Experts to perform health check on England's only venomous snake.

News release from Natural England.

Adder concerns

Snake experts from Natural England, Zoological Society of London {ZSL} and Oxford University have teamed up to perform a vital health on Britain's only venomous snake, the adder, following worrying declines.

With its iconic zig-zag markings, the adder was once a common sight in large parts of the British countryside. But in the last decade it has slipped into decline, with surveys suggesting a third of remaining adder populations may comprise fewer than ten adults.

Scientists believe this is down to the disappearance, degradation  and fragmentation of habitat, resulting in smaller more isolated populations of this enigmatic reptile.

It is feared that if these smaller populations, particularly in the English Midlands are not able to maintain a healthy level  of genetic diversity , their resilience to disease will be reduced and a concentration of genetic defects could occur, leading to local extinctions.

For the first time a team of experts a team of snake experts are heading into the under growth to obtain genetic samples from the adders. This simple, harmless test involves taking a DNA swab, which can be used to determine current levels of genetic diversity.

Whilst the scientific procedure is risk free for the snakes, the experts will be taking every safety precaution necessary to avoid being bitten-this is not something that should be tried at home.

Dr Trent Garner, Senior Research Fellow at ZSL's Institute of Zoology said " Genetic diversity has been shown to be the key component for successful adder population in Sweden and Hungary, but has yet to be studied in the U.K., our goal is to provide the first insights into how population size and isolation may be related to genetic diversity of U.K's adders"

Jim Foster, reptile specialist for Natural England said " With around a third of adder populations now restricted to isolated pockets of habitat, and with only a handful of snakes per site, they could be especially vulnerable. As we have seen with natterjack toads, populations that are small and isolated can start to decline purely through genetic effects. This ground breaking study will see if adders are suffering a similar plight.

"Fortunately, if there are problems we still have time to deploy a number of conservation remedies. Habitat restoration and the creation of wild life corridors will help get these snakes back on the move. We may even consider moving adders between populations, to artificially promote "gene flow"-although that carries risks and we would need to look more closely at the genetic results before proceeding"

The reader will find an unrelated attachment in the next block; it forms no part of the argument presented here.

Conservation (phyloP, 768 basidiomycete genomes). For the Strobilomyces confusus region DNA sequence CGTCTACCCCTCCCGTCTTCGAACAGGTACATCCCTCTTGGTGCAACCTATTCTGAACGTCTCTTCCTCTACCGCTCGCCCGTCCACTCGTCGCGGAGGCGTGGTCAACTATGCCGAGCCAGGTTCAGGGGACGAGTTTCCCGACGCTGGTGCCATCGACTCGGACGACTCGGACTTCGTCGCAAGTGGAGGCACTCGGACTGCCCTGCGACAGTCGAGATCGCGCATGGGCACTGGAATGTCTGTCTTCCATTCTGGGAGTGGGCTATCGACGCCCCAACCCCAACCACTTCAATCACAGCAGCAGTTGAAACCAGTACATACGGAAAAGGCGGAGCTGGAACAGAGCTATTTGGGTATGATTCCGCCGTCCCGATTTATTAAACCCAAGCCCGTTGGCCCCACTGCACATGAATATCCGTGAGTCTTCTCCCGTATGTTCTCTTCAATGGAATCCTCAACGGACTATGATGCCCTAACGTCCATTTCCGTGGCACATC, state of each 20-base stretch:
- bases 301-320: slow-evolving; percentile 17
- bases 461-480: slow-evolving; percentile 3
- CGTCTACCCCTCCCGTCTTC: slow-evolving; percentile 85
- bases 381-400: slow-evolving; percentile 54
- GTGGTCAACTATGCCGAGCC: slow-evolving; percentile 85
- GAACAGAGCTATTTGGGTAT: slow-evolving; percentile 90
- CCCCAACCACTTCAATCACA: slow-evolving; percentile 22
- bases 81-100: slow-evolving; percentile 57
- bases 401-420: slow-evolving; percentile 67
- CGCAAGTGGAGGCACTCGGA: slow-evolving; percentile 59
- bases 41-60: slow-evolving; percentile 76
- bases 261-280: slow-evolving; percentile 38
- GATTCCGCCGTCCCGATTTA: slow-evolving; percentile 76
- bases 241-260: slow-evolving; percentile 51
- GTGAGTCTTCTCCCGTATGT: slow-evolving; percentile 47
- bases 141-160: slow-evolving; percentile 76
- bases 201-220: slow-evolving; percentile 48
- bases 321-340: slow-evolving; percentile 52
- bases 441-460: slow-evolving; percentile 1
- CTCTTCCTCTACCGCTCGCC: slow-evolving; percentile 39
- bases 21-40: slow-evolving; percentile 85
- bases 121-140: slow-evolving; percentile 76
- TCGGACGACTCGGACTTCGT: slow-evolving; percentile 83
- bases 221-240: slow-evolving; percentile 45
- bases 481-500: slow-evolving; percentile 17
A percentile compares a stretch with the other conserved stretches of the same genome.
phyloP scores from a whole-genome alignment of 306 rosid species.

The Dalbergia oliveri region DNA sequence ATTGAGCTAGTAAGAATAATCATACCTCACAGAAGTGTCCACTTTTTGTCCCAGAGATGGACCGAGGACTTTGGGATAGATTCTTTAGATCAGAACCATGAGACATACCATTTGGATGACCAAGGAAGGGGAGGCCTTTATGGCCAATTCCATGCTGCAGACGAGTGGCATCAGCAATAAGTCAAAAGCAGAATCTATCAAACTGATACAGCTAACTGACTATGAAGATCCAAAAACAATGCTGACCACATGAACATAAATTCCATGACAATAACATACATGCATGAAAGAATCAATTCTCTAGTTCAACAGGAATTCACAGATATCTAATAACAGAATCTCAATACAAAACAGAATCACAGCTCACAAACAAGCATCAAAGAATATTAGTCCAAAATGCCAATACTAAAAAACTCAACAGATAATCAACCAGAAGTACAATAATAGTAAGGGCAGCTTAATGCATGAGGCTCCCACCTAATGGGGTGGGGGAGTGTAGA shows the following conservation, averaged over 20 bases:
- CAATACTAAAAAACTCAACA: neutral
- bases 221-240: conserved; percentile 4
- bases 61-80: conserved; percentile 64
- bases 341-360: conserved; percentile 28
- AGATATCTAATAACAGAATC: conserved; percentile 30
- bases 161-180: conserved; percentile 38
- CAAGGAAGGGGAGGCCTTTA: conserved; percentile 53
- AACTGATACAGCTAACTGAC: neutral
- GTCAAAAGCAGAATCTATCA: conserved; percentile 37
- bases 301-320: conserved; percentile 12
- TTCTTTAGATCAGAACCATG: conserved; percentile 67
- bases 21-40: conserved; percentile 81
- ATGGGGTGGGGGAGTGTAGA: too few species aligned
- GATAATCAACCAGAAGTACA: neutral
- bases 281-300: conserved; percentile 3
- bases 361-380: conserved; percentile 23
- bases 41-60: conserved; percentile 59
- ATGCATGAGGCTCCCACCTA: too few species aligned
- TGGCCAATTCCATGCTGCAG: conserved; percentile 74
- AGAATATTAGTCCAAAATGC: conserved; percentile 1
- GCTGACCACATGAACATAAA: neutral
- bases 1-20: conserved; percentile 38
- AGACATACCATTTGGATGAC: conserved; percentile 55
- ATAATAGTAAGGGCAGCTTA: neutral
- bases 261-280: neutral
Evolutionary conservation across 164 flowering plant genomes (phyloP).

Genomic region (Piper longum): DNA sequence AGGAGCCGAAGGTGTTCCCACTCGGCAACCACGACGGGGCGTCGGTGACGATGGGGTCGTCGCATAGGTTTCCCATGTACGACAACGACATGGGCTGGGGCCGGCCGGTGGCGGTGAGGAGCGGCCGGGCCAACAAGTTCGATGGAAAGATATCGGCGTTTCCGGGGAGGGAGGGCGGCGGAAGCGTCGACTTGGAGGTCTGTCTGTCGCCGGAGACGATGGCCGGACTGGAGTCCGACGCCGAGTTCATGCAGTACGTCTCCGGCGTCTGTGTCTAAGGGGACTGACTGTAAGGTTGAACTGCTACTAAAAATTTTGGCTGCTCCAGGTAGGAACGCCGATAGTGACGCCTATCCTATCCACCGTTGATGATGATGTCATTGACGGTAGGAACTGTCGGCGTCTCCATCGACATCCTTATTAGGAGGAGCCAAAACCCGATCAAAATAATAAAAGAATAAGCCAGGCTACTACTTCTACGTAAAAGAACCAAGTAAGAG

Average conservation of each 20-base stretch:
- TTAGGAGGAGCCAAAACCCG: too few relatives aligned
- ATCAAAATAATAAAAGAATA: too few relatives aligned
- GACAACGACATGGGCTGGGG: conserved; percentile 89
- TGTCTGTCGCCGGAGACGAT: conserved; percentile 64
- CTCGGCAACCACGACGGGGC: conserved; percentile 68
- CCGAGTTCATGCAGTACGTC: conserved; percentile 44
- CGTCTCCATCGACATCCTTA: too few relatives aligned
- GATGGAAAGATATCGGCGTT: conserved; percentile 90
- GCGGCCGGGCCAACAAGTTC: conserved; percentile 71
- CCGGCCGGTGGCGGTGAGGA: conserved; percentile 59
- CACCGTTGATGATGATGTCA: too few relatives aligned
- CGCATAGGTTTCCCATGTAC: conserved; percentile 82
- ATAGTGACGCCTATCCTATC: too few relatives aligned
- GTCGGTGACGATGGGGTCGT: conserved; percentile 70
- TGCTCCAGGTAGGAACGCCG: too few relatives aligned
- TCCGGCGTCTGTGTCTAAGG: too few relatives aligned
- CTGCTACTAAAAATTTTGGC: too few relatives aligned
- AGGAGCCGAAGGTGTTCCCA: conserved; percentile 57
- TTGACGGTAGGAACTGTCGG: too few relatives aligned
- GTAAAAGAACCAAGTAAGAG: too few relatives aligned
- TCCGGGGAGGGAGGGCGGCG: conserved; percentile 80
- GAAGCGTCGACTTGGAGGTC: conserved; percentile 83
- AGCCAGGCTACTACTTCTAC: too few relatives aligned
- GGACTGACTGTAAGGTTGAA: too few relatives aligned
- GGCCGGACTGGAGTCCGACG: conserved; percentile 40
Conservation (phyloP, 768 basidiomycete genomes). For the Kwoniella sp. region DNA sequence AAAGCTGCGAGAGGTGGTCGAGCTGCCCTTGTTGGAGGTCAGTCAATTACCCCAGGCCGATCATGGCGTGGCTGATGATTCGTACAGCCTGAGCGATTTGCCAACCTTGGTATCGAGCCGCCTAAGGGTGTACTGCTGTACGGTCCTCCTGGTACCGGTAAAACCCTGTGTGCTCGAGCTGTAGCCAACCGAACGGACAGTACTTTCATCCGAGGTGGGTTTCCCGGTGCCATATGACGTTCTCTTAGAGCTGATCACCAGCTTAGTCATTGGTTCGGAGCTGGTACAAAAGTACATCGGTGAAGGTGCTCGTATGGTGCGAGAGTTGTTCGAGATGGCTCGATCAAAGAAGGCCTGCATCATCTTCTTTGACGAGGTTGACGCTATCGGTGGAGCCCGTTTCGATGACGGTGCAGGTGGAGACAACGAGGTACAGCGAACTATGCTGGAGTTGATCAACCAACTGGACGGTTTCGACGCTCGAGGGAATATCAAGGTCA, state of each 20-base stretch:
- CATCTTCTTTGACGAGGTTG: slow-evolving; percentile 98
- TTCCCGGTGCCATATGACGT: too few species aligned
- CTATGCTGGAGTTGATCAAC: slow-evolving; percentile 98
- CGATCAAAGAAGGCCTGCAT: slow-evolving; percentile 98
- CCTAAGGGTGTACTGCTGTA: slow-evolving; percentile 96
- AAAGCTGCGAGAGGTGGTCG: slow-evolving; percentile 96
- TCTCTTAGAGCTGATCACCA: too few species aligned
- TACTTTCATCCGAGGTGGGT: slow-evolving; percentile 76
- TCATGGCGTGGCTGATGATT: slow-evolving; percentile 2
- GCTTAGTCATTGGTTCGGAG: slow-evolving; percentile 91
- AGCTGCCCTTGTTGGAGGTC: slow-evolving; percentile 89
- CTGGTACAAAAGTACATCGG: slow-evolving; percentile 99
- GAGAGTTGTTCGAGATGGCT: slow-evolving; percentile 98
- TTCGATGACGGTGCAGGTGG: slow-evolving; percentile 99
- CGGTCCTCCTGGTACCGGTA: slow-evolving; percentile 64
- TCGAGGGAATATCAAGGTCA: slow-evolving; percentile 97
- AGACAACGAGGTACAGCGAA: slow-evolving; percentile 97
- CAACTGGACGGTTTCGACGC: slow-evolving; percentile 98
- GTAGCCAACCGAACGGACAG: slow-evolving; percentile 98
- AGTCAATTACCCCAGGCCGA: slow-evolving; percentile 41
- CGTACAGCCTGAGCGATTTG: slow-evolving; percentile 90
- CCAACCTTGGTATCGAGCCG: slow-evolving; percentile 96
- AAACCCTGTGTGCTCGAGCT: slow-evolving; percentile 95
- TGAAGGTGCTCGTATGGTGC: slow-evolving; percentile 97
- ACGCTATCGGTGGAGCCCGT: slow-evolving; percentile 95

Dr Tobias Uller of Oxford University's Department of Zoology said " When populations become small and isolated, with it comes the risk of expression of harmful genetic variants that normally remain "hidden" in larger populations. Loss of genetic variation may also compromise the populations ability to evolve-a problem that is particularly acute when habitats change rapidly or if a new disease emerges"

Adder and conservation

 The adder, Vipera berus is one of three snakes in England { the others are the grass snake and smooth snake}. The last national analysis showed worrying trends toward the isolation of populations, with declines in adder numbers recorded at around a quarter of the sites, and more local extinctions among adders than other reptiles. A survey published by the Amphibian and Reptile Conservation earlier this month found adders to be present in only 7% of surveys nationally. 

The adder is listed as a national priority species in the U.K. Biodiversity Action Plan. 


Natural England is the Government's independent adviser  on the natural environment. Established in 2006 { Formerly English Nature} their work is focused on enhancing England's wildlife and landscapes and maxamising the benefits they bring the public.


December 2011

ADDER MOST THREATENED SPECIES---- According to Froglife news--- here in the UK, experts in the South East of England have just declared that the adder is in more urgent need of new conservation efforts than any other  reptile or amphibian species in Britain. 

At a recent conference, delegates heard about the drastic loss of habitat and resulting isolation and inbreeding that are all contributing to declines.